17 experts advise on what’s to come this year. Spoiler: Data factors big.
The Innovate Conference for the Advancement of Business Travel offered business travel executives the opportunity to articulate priorities and recommendations.
Marriott International has established a joint venture with Alibaba
Group Holding Ltd. to serve the "hundreds of millions of Chinese consumers
traveling abroad and domestically every year," Marriott announced.
Marriott's storefront will be managed on Alibaba's Fliggy travel
service platform, formerly known as Alitrip. Marriott and Alibaba also will link
their loyalty programs, and Alibaba will create content, programs and promotions
customized for Chinese travelers. Marriott also will accept Alipay, one of China's
top mobile payment providers, in select global markets.
The partnership plays upon Marriott's massive global
portfolio of brands and hospitality expertise, as well as Alibaba's digital retail
capabilities, through which it reaches more than 500 million mobile monthly
active users across its platforms.
"We have long admired Alibaba's digital expertise and deep
understanding of Chinese consumers' needs and behaviors," said Marriott
president and CEO Arne Sorenson. "With the growing number of Chinese consumers
exploring new destinations, this venture will introduce our hotels worldwide to
this new and growing traveling class."
Marriott is no stranger to working with Alibaba; Marriott global
chief commercial officer Stephanie Linnartz during the company's investor day on
March 21 noted that Marriott previously engaged a segment of Alibaba's most frequent
travelers in Marriott Rewards, significantly boosting loyalty program membership
in the Chinese market.
This new relationship could prove to be an even greater boon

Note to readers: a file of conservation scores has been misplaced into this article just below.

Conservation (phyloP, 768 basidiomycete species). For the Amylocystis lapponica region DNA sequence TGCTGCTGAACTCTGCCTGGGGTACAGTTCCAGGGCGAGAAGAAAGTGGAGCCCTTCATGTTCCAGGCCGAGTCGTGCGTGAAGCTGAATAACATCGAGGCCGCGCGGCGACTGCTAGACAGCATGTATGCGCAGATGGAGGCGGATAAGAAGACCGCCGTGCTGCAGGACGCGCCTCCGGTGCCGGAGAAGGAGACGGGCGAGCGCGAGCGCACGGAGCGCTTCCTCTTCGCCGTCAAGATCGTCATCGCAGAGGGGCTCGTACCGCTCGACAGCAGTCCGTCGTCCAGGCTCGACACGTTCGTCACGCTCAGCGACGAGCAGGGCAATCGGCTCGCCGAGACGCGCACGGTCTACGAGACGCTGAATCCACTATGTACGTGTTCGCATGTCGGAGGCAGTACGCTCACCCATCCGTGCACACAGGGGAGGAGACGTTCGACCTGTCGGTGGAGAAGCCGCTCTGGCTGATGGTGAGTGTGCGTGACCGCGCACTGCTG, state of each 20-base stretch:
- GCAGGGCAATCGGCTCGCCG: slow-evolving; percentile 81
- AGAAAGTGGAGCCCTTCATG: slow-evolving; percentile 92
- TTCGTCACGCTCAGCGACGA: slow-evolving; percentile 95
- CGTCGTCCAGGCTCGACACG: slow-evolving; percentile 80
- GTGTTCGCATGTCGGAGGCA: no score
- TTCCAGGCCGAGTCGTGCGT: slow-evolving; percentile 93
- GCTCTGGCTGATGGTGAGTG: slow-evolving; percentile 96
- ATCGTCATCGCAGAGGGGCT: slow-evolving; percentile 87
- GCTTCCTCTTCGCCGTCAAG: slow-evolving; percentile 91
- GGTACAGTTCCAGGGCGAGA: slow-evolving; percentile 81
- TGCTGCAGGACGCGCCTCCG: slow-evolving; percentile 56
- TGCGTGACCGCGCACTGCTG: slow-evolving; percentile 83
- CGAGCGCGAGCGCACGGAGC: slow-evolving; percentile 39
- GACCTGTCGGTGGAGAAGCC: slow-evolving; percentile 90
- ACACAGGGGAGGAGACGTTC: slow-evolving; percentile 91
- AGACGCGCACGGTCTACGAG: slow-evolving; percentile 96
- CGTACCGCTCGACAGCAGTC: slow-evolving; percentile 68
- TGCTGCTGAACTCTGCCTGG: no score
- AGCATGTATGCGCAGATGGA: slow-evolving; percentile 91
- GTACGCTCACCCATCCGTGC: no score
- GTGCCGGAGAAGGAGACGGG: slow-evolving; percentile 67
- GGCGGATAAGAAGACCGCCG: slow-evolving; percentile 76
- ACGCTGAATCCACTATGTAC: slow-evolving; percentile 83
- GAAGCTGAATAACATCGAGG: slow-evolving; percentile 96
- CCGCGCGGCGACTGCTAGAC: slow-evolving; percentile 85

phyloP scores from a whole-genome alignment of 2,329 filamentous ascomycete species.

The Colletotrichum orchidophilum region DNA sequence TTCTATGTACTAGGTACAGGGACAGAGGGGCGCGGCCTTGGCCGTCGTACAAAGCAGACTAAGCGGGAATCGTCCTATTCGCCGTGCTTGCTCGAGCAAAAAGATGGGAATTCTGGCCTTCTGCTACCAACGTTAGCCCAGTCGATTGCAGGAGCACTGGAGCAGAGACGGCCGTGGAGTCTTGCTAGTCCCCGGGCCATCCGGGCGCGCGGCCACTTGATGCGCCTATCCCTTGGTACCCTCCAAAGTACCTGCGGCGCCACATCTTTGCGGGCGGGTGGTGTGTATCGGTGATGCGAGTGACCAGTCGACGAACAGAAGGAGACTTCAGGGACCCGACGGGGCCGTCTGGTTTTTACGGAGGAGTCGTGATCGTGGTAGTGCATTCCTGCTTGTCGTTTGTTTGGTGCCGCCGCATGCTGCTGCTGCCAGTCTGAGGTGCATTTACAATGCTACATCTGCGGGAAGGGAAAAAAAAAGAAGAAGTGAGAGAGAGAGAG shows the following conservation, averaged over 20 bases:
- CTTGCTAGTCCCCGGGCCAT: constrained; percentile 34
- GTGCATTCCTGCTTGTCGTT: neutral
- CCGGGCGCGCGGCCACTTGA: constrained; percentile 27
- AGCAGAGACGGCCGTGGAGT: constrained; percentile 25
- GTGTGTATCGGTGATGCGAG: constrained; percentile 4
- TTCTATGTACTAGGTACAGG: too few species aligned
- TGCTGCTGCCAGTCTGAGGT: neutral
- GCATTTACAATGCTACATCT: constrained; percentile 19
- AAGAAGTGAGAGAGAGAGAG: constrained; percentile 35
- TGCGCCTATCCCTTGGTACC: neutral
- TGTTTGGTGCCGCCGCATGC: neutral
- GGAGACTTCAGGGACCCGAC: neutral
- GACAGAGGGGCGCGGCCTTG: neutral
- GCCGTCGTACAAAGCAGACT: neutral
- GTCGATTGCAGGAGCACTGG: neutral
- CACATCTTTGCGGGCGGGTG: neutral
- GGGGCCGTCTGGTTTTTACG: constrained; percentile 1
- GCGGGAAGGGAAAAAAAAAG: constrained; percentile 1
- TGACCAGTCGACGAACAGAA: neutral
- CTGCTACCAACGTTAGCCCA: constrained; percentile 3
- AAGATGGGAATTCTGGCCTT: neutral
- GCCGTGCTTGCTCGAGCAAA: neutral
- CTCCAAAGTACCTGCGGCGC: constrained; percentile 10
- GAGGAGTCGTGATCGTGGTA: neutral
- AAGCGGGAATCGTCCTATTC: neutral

for Marriott at a time when U.S. and European hoteliers are tweaking their marketing,
programming and product offerings to appeal to China's outbound travel market. Chinese
travelers are projected to take an estimated 700 million trips over the next five
years, according to Marriott. Digital capabilities will prove paramount for companies
looking to capture that traveling population, as China is expected to account for
a quarter of worldwide digital travel sales by the end of 2021, according to eMarketer.
In a LinkedIn post, Sorenson expanded on the
value of digital partnerships: "Our aging travel framework is plagued by
cumbersome visa processes, waiting in long lines and a reliance on paper
documents—largely unchanged since the 1950s. With modern technologies and the
right tools, we can construct a new framework for the future of travel to keep
us connected and make us all safer." Sorenson said that, together, Alibaba
and Marriott want to make travel smarter, "to modernize technologies that
move us to a future where international travel is enabled by a digital traveler
identity, built with unique biometrics."
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